Chaz Bundick is still getting used to the whole success thing under his Toro Y Moi moniker. The Columbia, South Carolina native released his first LP, Causers of This, a year ago and has already followed up with his sophomore effort Underneath the Pine. Already receiving amazing reviews, the 24-year-old singer/songwriter wasn’t trying to gain musical success under his bedroom musical project, but the laidback musician is allowing the cards to fall where they will and enjoying the chance to follow his dreams. We got to talk to Chaz about his name, music and the new album. Check it out:
First off, why did you pick Toro y Moi as your stage name?
It’s something that I made up when I was 15 in the car. It was pretty much nonsensical. Kept the name for nine years or something. Felt it worked with my projects.
If you weren’t a musician, what would you be doing right now?
Hopefully I’d be doing graphic design somewhere.
So how did you first become interested in music and when was it that you realized you wanted to make it your career?
I’ve been playing piano since I was eight, then started playing guitar when I was 12. I didn’t like practicing and going to lessons and stuff, so I eventually started memorizing my pieces until I started to also memorize cover songs like stuff from Weezer. I then started writing my own stuff after.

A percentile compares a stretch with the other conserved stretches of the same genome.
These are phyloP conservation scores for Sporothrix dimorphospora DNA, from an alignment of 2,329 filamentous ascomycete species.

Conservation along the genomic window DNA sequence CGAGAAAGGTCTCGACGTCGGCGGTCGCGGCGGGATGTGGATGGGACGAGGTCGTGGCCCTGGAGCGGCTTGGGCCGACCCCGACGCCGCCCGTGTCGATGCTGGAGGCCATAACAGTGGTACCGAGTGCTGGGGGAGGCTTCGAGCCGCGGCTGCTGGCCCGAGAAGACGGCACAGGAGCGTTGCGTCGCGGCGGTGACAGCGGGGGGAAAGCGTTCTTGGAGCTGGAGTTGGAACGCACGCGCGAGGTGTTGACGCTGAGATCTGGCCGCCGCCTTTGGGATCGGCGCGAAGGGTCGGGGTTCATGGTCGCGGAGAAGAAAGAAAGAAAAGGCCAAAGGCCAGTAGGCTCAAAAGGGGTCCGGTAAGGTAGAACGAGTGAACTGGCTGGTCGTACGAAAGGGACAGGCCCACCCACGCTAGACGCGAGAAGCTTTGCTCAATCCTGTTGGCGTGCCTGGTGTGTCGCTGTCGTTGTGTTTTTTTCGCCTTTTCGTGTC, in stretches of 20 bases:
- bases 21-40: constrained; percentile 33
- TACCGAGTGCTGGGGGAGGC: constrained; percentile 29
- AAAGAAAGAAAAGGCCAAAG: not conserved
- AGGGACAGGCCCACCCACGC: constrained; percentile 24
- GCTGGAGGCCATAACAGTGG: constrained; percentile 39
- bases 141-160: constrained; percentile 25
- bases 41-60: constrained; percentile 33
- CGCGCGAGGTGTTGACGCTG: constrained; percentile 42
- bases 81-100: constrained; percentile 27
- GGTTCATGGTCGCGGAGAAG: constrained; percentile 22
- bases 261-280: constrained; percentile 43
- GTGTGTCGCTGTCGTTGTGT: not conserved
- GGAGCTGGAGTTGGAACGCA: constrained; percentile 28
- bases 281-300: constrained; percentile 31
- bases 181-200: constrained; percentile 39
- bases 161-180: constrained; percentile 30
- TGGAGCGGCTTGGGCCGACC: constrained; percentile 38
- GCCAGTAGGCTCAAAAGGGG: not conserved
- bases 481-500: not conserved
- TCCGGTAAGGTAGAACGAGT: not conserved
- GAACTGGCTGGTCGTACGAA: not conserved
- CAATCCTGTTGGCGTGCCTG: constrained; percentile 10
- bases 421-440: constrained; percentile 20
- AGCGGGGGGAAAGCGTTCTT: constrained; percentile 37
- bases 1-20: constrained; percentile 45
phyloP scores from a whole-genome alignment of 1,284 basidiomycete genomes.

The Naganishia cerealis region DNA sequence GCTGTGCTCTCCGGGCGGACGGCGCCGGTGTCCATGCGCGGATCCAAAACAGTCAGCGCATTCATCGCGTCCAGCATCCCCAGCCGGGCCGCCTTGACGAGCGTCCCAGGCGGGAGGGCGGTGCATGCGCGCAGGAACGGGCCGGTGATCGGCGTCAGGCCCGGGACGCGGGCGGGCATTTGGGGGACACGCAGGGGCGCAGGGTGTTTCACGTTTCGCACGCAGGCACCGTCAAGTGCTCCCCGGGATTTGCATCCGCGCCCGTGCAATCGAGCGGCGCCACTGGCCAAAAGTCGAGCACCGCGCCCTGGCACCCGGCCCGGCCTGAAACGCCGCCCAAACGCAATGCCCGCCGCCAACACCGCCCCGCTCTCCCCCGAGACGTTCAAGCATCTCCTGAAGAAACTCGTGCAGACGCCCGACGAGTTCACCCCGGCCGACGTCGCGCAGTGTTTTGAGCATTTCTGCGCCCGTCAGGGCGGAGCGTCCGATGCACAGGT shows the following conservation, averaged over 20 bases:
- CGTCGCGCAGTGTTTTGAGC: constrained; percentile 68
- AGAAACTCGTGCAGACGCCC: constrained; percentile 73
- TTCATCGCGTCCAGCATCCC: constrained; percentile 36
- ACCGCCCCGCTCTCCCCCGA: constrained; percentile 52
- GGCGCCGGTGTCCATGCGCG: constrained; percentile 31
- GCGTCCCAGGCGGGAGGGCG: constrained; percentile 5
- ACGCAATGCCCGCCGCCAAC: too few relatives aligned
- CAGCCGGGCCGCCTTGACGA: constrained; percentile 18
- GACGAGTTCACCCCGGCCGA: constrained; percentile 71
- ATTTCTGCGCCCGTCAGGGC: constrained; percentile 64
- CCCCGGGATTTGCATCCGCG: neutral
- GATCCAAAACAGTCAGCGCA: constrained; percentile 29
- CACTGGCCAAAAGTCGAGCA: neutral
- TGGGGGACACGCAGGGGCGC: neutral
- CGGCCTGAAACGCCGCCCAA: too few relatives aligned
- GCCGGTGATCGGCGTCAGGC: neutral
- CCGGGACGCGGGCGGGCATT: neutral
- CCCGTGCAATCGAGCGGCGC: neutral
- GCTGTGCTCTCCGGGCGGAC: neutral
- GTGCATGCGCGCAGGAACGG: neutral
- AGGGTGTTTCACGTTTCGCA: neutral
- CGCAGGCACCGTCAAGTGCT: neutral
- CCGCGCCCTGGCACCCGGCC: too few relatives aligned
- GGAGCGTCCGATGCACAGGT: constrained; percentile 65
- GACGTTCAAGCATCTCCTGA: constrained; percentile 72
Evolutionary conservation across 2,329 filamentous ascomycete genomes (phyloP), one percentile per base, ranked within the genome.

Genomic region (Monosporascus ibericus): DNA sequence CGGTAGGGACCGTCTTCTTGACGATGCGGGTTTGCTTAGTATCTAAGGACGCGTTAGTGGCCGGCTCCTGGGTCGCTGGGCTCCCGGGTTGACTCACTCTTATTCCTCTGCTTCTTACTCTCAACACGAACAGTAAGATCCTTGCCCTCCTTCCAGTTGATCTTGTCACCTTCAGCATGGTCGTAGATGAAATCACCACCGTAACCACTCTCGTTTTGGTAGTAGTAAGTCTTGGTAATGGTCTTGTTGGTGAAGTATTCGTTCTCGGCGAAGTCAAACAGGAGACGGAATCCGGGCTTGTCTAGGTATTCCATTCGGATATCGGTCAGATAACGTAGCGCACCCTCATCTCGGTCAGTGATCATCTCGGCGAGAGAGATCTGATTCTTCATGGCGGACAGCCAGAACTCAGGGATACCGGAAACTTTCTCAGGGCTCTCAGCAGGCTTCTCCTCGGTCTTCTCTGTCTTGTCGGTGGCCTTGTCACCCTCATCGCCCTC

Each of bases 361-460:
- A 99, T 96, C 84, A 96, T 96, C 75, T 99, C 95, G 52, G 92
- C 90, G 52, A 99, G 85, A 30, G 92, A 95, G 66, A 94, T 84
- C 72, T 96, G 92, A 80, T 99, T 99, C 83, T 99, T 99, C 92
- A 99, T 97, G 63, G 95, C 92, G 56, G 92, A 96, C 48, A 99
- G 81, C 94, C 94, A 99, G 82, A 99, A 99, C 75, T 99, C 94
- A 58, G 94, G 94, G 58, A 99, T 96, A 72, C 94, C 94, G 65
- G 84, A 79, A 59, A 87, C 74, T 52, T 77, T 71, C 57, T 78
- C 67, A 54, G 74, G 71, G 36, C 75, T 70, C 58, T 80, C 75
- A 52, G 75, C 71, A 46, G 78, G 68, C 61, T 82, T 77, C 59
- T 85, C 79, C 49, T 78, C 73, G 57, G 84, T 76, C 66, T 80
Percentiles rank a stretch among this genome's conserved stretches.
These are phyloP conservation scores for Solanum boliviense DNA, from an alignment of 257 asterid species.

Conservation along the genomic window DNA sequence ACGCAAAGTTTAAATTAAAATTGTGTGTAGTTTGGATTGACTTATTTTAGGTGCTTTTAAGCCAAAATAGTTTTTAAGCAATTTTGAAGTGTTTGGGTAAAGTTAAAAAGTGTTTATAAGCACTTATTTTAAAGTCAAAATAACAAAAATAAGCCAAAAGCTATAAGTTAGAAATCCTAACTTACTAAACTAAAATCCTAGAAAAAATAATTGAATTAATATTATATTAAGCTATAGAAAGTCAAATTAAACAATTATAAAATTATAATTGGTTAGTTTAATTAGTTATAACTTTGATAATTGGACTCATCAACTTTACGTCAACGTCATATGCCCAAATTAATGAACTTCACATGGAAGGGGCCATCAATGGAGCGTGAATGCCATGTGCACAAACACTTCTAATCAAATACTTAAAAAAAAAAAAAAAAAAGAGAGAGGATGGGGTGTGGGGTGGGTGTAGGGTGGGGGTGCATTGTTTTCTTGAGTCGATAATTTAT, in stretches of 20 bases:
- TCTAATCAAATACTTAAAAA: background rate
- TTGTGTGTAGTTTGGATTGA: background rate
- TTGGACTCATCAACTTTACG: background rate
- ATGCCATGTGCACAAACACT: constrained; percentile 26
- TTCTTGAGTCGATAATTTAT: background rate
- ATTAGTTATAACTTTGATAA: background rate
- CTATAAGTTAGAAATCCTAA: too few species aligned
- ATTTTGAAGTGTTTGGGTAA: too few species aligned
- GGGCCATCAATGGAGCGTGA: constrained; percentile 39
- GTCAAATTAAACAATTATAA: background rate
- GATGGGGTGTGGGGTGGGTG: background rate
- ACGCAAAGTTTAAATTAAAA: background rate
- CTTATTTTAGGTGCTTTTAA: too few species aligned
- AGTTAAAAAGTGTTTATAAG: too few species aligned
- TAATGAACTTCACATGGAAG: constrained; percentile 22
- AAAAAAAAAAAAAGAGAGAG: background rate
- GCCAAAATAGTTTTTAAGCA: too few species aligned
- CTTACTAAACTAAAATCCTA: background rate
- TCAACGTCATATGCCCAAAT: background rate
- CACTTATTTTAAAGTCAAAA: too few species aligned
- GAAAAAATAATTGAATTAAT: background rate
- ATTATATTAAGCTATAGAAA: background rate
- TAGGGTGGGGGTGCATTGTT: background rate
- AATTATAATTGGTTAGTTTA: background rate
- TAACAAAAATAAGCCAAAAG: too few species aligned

But I think I really wanted to make it my career as soon as I started with Carpark. Music was always a goal and my dream but it was not the first route I wanted. Design was my backup plan I guess you could say; it’s still a backup plan. Ever since I knew it was possible to become more recognized with music, I worked harder and harder at it, so I guess if I had to say a year, it would be since 2009. That’s when I really started to make my presence as a professional musician more prominent.
How would you say Underneath The Pine differs from your prior release?
The main difference is there’s no samples involved and it’s just all written in a more linear approach when it came to actual songwriting. Similarities would be its influences; it was definitely influenced by a lot of disco and funk and soft rock from the ’70s.
Would you say that you have particular Toro Y Moi musical elements you always try to put in your songs?
I’m not sure; I try to keep changing. I know that I’m in a certain phase right now in the type of style I like to sing in. Still, I feel you should always keep changing as an artist, but right now lyrically, I’m still in same spot as the last album.
How does the new release showcase your evolution as an artist?
I don’t know, I guess I just try to stay open to a lot of different types of music. I know for this one, I was definitely more interested in ’70s rock and psychedelic music for this album.
When you first started to make music, what were your original intentions and have they changed since then?